- Jalaluddin Khaljji was generous and lenient, as he allowed Balban nephew in the governor’s post, he pardoned Chhajju who revolted against him, and set the thugs(robbers) after capture.
- When Malik Chhajju revolted for the second, he was replaced by his son-in-law Alauddin Khalji.
- Alauddin Khalji took an expedition to Devagiri and returned to Kara. During the reception, Alauddin Khalji murdered Jalaluddin Khalji.
- Alauddin Khalji gave enormous gifts to nobles and amirs of Delhi to control them. Those who opposed were severely punished.
- Framed regulations to control nobles by checking the general prosperity of nobles, intermarriages between noble families, spy system, and drinking liquor which were reasons for the rebellions.
- Confiscated the properties belonged to the Nobles. An intelligent system to check the secret activities of Nobles was reported to the Sultan.
- Patronized poets Amir Khusrau and Amir Hasan. Built a famous gateway known as Alai Darwaza and constructed a new capital at Siri.
Reforms of Alauddin Khalji
- The public sale of liquor and drugs was prohibited. Social gatherings and festivals were subjected to the permission of the Sultan. These measures made the country free from rebellions.
- Maintained a large standing army, 4,75000 cavalrymen paid them in cash from the royal treasury. Introduced branding of horses called Dagh.
- Prepared a descriptive list of soldiers called Huliya. Strict reviewing of the Army was carried out to ensure maximum efficiency.
- Paying salaries to the soldiers led to price regulation of market prices for commodities popularly known as Market Reforms.
Market reforms of Alauddin Khilji
- Khalji established four separate markets in Delhi. The first market for grains. The second market is for cloth, sugar, dried fruits, butter, and oil. Third for horses, slaves, and cattle
- The fourth market for miscellaneous commodities. Shahna-i-Mandi is the high officer to controls the market.
- The grain was held in stock in Government storehouses to ensure the supply of grain in all situations. Naid-i-Riyasat was the officer to controlled a separate department called Diwani Riyasat, every merchant was registered under this market department.
- Munhiyans, secret agents were sent to report the functioning of these markets and sent slave boys to check the prices of various commodities.
- Harsh punishment was given to the traders who violated market regulations, cheated by false measures in quantity and quality, and sold commodities at a higher price.
- Even during the famine, the price of commodities did not increase, the Sultan ensured stable prices and continuity in supply in all situations.
- Market reforms were applied to the provincial capital and towns. Land reform was made by Sultan, Alauddin Khilji who was the first of the Delhi Sultans to have ordered to measure the land.
- Even the big landlords paid taxes to the government. The land revenue was paid in cash to the government, which was used to pay the government officials and soldiers in cash.
- The land revenue system was the basis of the land reforms of Akbar and Sher Shah Suri.
Military Campaigns of Alauddin Khalji
- Alauddin was successful in defeating the Mongols. Alauddin Khalji sent the army six times against the Mongols, The first two times were successful.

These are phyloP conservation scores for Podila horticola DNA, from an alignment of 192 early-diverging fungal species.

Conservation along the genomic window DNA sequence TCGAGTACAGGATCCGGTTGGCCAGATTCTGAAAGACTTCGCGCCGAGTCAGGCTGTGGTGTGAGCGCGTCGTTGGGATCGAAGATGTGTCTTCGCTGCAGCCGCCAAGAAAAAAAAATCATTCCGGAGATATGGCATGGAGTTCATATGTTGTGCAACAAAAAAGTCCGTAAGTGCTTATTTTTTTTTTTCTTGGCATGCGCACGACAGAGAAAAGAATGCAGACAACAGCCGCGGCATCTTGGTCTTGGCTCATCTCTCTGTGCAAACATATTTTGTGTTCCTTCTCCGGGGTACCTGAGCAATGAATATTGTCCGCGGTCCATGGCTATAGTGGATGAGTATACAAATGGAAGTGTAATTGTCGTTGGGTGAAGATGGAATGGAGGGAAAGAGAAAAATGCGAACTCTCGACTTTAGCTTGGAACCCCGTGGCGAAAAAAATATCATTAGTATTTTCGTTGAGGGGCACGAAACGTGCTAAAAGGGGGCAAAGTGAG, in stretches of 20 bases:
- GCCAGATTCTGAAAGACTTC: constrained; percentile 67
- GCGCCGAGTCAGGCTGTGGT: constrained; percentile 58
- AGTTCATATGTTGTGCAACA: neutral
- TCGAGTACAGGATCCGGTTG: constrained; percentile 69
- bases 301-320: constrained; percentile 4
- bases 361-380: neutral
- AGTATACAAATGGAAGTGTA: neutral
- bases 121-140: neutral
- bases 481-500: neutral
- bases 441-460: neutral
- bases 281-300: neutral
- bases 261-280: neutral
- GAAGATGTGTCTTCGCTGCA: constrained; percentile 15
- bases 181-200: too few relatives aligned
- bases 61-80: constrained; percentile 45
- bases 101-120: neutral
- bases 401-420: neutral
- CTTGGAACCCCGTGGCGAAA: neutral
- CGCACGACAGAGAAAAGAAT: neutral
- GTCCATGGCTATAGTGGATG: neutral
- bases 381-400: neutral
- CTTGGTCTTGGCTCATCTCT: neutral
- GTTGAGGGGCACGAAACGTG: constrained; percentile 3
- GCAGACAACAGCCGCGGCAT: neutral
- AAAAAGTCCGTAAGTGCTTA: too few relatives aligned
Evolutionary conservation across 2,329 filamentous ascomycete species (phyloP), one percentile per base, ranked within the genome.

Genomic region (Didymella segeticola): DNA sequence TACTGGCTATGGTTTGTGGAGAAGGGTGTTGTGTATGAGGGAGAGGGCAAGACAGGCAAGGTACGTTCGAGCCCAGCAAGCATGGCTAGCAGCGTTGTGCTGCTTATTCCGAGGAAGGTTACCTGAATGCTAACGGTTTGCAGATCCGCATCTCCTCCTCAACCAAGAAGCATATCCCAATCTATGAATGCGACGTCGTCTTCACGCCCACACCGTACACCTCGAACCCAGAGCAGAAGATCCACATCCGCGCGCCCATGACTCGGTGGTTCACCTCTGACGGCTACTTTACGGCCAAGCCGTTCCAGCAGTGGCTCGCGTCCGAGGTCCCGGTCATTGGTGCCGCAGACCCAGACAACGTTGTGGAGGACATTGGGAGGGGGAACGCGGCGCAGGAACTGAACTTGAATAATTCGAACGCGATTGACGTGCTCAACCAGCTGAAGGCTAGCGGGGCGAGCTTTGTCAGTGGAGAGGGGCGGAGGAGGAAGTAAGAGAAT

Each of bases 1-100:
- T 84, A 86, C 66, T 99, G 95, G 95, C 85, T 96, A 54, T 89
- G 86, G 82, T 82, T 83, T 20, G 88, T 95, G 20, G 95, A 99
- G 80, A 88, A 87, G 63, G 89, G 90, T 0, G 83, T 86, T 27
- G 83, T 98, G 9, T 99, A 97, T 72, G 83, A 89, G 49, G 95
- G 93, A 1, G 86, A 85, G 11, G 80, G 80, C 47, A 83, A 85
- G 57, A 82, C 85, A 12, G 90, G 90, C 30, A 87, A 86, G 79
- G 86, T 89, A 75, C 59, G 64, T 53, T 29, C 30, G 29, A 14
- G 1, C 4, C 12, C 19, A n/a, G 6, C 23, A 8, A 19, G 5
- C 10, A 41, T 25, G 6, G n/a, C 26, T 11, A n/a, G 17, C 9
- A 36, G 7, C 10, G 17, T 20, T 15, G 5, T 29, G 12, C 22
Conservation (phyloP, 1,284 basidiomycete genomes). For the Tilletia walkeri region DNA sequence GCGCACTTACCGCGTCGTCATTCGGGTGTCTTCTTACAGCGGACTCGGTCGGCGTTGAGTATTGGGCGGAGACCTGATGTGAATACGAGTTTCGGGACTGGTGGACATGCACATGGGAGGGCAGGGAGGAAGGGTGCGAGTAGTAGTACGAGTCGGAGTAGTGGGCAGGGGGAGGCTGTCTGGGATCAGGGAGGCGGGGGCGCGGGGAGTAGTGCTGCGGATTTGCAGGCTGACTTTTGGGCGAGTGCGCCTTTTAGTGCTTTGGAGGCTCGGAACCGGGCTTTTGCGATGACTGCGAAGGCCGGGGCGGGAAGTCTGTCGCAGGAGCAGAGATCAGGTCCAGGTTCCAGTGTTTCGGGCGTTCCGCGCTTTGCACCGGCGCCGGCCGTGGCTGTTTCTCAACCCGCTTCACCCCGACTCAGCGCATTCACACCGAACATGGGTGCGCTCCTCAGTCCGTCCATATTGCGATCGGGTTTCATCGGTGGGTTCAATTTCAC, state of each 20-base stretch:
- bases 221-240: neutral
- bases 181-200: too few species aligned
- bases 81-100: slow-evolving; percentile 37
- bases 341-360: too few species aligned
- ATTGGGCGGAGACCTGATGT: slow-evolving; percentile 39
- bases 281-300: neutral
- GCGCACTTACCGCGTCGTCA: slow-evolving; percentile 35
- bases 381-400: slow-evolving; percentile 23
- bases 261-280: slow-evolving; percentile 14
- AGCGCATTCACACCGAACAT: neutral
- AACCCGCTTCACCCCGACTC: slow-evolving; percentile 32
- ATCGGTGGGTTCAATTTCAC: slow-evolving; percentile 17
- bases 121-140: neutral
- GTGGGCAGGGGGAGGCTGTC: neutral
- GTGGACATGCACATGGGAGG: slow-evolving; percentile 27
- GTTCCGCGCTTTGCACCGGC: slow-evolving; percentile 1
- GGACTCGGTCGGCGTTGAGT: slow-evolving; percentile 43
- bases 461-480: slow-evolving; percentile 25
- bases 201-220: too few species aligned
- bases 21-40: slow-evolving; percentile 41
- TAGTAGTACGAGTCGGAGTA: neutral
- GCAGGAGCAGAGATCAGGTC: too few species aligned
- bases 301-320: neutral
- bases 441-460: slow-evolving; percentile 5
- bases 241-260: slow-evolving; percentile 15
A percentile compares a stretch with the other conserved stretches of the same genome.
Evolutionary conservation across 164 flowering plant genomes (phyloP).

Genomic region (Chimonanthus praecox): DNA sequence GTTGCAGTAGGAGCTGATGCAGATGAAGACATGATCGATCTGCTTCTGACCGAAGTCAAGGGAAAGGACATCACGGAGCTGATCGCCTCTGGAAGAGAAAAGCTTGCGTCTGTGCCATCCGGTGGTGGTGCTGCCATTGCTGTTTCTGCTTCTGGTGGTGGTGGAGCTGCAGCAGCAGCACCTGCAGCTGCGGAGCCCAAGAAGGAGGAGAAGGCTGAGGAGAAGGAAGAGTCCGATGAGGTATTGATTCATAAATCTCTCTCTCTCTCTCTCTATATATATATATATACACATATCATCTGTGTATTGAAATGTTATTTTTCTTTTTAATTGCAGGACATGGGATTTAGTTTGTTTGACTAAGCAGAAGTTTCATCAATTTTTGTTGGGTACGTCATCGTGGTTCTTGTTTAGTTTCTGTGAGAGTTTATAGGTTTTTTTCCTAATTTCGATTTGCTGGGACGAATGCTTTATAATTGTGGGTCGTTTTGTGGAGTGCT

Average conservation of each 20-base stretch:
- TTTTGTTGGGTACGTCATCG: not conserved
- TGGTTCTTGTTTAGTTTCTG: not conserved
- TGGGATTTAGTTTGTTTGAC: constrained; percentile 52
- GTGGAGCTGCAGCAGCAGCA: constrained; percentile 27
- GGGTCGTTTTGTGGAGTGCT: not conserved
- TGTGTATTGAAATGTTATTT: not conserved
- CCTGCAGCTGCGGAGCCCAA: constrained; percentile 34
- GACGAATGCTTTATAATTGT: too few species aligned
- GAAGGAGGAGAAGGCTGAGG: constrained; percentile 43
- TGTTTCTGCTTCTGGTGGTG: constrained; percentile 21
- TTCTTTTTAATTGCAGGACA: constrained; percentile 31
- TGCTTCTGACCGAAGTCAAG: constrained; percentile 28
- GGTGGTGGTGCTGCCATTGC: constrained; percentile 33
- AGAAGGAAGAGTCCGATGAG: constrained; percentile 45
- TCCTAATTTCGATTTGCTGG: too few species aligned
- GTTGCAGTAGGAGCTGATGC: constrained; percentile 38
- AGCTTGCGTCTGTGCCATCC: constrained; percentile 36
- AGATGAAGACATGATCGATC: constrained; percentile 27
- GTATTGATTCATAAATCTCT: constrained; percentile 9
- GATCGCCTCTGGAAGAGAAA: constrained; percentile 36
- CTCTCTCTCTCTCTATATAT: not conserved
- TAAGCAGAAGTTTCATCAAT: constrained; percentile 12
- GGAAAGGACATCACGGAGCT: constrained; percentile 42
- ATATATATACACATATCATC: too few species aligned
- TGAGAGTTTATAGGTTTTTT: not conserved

- The third time was unsuccessful but managed to defend the capital city. The next three Mongols were severely defeated and thousands of Mongols were killed.
- The northwest was fortified by Gazi Malik, who was appointed as warden of Marches to protect the North-West frontier.
- Sent Nusrat Khan and Ulugh Khan to capture Gujarat in 1299, and the King and his daughter escaped while the queen was captured and sent to Delhi.
- Kafur, a eunuch was also taken and made the Malik Naib- Military commander. In 1301, Alauddin captured Ranthampur and after a three-month fight, Rajput women committed Jauhar or self-immolation including Rani Padmini.
- Chittor fort was captured in 1303, a powerful fort in Rajasthan after several months of fights, Raja Ratan Singh and his soldiers found and later surrendered.
- Alauddin sent Malik Kafur against Devagiri ruler Ramachandra Deva but submitted rich booty.
Alauddin khilji campaign in South India
- In 1309 Malik Kafur sent against Warangal and its ruler Pratabarudra Deva was defeated and rich booty was collected.
- Hoysala ruler Vira Ballala III was defeated and rich booty was taken to Delhi. Vira Pandya of Madurai was defeated, Pandya escaped from Madurai, and rich booty was taken to Delhi.
- Alauddin Khalji died in 1316. The successors of Alauddin Khalji were Mubarak Shah and Khusru Shah.
Tughlaq Dynasty (1320-1414)
- The governor of Dipalpur, Ghazi Malik killed Sultan Khusu Shah and ascended the throne in 1320 under the title Ghiyasuddin Tughlaq.
- Ghiyasuddin Tughlaq became the founder of the Tughlaq Dynasty. He sent his son Juna Khan to fight the Pratabarudra of Warangal and returned with rich booty.
- Ulugh Khan killed his father and ascended as Sultan in the name of Muhammad bin Tughlaq in 1325.
Muhammad Bin Tughlaq (1325-1351)
- He was tolerant in religious matters, and an attractive character, and his ambitious schemes and experiments were ahead of time and failed miserably.
- Maintained diplomatic relations with distant countries like Egypt, China, and Iran. Introduced many liberal and beneficial reforms.
- He was the only Delhi Sultan who received a comprehensive literary, religious and philosophical education. Transferred his capital to make Devagiri as second capital to control South India better.
- In 1327, he prepared to transfer of royal household, ulemas, and Sufis from Delhi to Devagiri which was renamed Daulatabad.
- Many people died during the travel during the summer of distance 1500 km. After two years, the sultan abandoned the transfer of capital.
- Muhammad bin Tughlaq introduced token currency in 1329-30. Due to the shortage of silver throughout the world in the 14th century, Kublai Khan issued paper currency in China.
- Muhammad bin Tughlaq issued copper coins at the same value as the silver Tanka coins. Goldsmiths began to forge the token currency and soon copper was not acceptable in the market.